Broussard doesn't work specifically with agricultural clients, but her advice can certainly carry over to a dairy farm setting. One area she discussed was what she dubbed the "Five Firsts"- five times employers should check in with their new employees.
The initial "First" is the employee's first day. "This is the most important time spent with the person," she said. Broussard explained that the goal is to leave a positive impression. Make the person "feel chosen" for the job, and be sure they know how important their job is and how it fits into the big picture.
The second "First" is the end of the first day. Take this time to reinforce positives and diffuse negatives. Ask if they had the tools, information and training they needed to feel comfortable during that first day. Broussard said to also ask them what you as an employer could do better to help them acclimate to the job.
The third "First" is the end of the first week. Broussard said to sit down with the person and assess their week and experience. Solicit feedback from this new team member.
The fourth "First" is after the first paycheck. Broussard encouraged employers to state their appreciation for their new employee's work, and use the paycheck as a way to say "thank you" to that person for joining your team.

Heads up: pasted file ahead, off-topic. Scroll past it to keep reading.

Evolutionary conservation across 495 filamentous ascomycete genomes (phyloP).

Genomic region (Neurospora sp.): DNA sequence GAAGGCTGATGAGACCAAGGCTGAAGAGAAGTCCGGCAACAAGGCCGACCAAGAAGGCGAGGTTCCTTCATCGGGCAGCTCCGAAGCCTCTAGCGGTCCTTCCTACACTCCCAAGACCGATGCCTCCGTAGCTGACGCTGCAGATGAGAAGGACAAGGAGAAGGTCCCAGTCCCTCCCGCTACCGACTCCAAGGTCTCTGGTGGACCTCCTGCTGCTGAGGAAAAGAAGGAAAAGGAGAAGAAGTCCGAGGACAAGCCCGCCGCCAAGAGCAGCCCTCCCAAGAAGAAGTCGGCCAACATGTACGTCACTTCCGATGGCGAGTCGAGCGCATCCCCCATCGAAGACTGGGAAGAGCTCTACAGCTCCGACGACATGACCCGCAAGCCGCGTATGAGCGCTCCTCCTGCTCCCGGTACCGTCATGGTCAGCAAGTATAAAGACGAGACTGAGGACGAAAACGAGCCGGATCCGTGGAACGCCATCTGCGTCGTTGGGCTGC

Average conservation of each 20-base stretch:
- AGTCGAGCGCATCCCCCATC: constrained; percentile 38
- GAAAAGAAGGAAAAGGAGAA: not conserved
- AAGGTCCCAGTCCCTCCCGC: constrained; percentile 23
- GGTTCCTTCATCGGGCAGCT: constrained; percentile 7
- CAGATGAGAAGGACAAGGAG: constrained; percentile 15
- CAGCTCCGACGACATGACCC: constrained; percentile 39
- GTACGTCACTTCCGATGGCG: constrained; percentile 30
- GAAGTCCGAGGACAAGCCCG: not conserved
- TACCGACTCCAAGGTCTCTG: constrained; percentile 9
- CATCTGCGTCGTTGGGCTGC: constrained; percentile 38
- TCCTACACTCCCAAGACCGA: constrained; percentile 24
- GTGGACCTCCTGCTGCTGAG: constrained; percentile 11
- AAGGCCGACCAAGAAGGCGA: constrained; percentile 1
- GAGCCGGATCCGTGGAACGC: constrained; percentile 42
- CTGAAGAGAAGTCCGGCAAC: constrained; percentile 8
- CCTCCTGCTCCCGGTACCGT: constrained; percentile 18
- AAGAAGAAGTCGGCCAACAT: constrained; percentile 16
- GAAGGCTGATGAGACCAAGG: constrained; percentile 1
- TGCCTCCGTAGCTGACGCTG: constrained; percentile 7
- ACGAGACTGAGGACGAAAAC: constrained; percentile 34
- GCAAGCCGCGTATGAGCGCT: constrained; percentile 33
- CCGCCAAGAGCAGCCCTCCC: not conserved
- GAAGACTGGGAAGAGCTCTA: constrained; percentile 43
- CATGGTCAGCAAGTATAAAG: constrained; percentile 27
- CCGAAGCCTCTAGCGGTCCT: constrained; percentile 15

The final "First" is at the end of 30 days. Evaluate the person's initiative and ability to work without supervision. Does the person live by the company values? Ask yourself if you have done everything you can to help this person be successful. "Sometimes, the on-boarding process has holes in it," Broussard said. This is a good time to evaluate both the employee and your training process.
"Sometimes people say they don't have time to keep checking in with new employees. I say you don't have time not to," Broussard said. "An unhappy, unproductive employee is detrimental to everything."
Whether you have one employee on your farm or dozens, the people working for you need and deserve proper training so that they can do their job well. In the end, you stand to benefit, too.
"The most expensive person you hire is the one you have to fire," Broussard said. Step up your on-boarding process so the people who leave your dairy prematurely are fewer and farther between.
The author is an associate editor and covers animal health, dairy housing and equipment, and nutrient management. She grew up on a dairy farm near Plymouth, Wis., and previously served as a University of Wisconsin agricultural extension agent. She received a master's degree from North Carolina State University and a bachelor's from University of Wisconsin-Madison.